Owning pottery is like a zen experience—You can use it, enjoy it, break it, and when you are not attached to it you buy another one. Or you can put it away so it does not get broken, do not use it and save it for investment and miss the experience.

Specifically I like shuki (sake utensils) and matcha, and while some of these pieces can be expensive, I still use them.

And sometimes, especially since I moved to a home office, when I want a little creative input ( I am a graphic designer) I walk out, pick up a chawan or tokkuri and spend 5-10 minutes just exploring it with my hands.

Even though I have an art education, have spent time in museums, I cannot even understand the concept of “non functional pottery.” The reality of everyday I eat from a piece of art, everyday I have an important human experience with a plate or a cup or a bowl, is far above any value of some piece of clay sitting in a corner of a museum somewhere being acclaimed by some curator as an “important piece of Art.” For me the Art of pottery is only to be found in the experience of using it.




I cannot even understand the concept of “non functional pottery



That makes me feel really sad for you. :( T

#15 Claypple

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Posted 25 June 2013 - 11:02 PM

I’d like to put my comment here, I am not a potter. .............


Hi! Thank you for your nice post.
What brought you to the potters' forum?

#16 trina

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Posted 26 June 2013 - 07:18 AM

oh man and i was so clinging to that one positive rating point.....T

#17 Mark C.

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Posted 26 June 2013 - 03:02 PM

I seem to collect dust-it shows up in the house and on the cars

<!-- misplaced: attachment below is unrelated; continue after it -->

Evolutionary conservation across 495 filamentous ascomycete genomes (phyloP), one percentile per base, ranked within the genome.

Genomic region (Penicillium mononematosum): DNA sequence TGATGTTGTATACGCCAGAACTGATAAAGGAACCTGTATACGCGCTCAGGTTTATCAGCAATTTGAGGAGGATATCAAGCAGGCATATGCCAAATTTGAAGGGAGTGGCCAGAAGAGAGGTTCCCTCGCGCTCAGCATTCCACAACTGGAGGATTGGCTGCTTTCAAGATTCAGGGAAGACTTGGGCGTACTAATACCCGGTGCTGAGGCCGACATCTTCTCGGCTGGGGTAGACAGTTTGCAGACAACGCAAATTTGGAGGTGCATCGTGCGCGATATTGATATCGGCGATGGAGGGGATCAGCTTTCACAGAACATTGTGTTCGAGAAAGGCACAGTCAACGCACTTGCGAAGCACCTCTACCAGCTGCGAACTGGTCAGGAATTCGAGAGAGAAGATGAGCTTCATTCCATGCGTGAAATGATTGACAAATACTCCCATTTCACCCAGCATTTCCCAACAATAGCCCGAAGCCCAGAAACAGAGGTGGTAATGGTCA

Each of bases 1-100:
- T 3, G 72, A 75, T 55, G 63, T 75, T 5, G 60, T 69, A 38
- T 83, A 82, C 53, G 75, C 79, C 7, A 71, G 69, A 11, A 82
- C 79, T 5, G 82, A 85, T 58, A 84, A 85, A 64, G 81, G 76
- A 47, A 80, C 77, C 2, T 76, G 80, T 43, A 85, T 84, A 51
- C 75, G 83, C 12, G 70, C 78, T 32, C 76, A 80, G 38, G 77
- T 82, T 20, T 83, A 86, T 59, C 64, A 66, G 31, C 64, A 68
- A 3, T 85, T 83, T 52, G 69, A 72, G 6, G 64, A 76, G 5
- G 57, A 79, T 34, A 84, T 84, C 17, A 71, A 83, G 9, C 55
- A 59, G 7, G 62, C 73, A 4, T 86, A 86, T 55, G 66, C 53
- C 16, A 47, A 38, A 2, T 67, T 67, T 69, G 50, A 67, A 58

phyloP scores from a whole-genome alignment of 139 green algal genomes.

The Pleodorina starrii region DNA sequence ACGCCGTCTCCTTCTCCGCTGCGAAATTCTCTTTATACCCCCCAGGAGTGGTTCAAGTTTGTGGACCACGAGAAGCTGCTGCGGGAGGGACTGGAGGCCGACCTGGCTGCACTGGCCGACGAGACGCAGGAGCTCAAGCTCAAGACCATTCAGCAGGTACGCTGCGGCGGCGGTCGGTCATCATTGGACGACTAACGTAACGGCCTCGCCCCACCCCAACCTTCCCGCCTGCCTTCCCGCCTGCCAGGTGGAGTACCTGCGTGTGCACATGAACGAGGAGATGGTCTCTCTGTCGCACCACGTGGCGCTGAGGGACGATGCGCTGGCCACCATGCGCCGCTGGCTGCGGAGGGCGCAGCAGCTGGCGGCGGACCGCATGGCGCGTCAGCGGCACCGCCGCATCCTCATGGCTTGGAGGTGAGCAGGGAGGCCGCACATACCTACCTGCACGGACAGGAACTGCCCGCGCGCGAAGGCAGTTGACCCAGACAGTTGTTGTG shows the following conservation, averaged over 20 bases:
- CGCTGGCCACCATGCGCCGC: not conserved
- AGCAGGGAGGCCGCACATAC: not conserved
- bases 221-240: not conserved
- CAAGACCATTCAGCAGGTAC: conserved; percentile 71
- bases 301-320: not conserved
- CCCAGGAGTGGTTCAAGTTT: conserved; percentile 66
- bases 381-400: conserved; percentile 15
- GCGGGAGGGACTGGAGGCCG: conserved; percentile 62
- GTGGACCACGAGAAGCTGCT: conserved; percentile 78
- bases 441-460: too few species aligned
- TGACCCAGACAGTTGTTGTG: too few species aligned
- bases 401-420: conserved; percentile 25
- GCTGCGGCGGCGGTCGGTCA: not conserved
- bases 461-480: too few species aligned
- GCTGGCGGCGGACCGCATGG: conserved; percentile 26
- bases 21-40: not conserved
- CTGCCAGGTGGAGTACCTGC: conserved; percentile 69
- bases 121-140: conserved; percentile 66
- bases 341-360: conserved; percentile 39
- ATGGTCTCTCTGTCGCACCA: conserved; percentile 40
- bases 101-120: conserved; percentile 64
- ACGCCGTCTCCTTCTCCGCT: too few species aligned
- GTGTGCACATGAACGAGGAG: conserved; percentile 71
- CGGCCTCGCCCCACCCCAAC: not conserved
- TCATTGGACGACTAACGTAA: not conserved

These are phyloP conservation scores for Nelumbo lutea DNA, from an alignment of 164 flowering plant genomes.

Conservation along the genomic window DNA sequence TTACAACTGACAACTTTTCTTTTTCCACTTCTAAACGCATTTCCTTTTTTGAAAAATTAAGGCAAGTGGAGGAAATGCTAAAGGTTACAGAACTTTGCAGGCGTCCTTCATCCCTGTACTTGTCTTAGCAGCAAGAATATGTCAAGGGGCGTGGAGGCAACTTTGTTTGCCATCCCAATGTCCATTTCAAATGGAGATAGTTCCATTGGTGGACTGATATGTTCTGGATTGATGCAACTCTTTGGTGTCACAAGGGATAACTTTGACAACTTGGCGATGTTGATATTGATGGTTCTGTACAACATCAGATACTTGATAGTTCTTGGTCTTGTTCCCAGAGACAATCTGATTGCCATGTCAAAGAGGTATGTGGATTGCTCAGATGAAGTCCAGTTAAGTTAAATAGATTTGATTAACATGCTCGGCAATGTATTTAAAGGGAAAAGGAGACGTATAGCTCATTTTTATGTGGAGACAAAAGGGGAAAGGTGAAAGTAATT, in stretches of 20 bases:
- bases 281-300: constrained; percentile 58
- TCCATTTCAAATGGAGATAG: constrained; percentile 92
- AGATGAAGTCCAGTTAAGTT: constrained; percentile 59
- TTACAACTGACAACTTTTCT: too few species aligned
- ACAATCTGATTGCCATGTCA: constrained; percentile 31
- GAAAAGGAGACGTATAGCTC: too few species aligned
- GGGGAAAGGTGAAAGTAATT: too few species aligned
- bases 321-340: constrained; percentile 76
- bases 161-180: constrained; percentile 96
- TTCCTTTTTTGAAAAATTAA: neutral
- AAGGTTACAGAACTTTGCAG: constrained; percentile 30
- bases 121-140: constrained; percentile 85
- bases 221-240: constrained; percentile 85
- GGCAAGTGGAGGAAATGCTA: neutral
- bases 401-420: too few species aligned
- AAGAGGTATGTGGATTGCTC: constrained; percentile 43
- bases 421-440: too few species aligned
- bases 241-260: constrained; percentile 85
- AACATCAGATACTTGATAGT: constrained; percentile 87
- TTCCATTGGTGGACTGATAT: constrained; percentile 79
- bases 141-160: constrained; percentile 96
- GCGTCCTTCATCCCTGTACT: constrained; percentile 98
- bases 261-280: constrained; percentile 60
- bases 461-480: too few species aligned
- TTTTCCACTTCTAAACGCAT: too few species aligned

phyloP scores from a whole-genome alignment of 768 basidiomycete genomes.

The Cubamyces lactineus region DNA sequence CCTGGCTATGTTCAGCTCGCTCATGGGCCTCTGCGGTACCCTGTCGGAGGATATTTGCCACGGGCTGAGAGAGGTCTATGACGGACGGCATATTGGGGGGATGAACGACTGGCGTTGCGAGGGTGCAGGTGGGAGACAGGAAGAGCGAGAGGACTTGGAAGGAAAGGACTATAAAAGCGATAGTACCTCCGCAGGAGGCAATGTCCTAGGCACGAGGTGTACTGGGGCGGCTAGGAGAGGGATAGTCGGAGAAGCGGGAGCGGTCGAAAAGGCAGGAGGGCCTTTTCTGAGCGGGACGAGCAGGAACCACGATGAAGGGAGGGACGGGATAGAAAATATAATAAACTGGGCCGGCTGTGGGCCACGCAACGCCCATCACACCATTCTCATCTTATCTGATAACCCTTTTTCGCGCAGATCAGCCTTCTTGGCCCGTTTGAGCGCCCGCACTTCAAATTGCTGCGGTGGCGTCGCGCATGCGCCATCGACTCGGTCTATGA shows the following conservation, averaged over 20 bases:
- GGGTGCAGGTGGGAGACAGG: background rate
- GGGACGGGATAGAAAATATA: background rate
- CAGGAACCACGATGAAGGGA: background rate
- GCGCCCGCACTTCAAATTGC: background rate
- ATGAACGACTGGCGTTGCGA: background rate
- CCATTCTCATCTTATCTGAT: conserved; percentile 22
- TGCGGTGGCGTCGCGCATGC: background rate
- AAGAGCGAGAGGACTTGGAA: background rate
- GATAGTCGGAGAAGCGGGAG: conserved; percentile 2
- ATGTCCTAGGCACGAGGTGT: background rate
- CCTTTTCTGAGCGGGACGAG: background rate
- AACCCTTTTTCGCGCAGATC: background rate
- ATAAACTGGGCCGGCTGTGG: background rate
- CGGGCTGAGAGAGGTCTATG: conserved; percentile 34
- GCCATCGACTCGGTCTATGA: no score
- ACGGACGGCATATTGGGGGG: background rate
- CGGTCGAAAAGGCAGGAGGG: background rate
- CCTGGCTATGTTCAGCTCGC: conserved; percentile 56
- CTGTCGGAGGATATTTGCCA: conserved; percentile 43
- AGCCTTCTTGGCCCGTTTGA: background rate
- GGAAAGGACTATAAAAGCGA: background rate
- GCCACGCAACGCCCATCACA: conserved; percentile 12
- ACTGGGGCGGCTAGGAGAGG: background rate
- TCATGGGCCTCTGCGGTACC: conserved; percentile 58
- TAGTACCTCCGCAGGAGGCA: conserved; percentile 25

Really I like to drink out of other potters mugs so I collect them
I have a few tons of shipwreck brass-from portholes to propellers-alot I dove for some i bought.
Mark




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#18 Biglou13

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Posted 26 June 2013 - 08:25 PM


I’d like to put my comment here, I am not a potter. .............


Hi! Thank you for your nice post.
What brought you to the potters' forum?


In case he doesn't. Answer .....

..... A pottery fan, and collector

And in this case quite and educated and accomplished collector.

http://www.naegelede...ery/chawan.html

I found his site before I started coming here, and have leaned a great deal from it.
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#19 Claypple

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Posted 26 June 2013 - 11:40 PM

http://www.naegelede...ery/chawan.html



Interesting that he separated some designs into what he calls "American Bowls".

#20 trina

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Posted 27 June 2013 - 03:52 AM

I had a look at his site. Interesting....

I believe that nonfunctional pottery really has no place except if its part of a commercial art, i.e. design situation where the non-functional pottery is used by the designer because it best communicates the strategic message of the client or its soley a Fine Art statement. However a Fine Art a statement is far below funcitonal and its usually just another piece of junk we do not need in out society.

yip, I agree there is lots of junk we do not need in our society.

It still makes me sad

T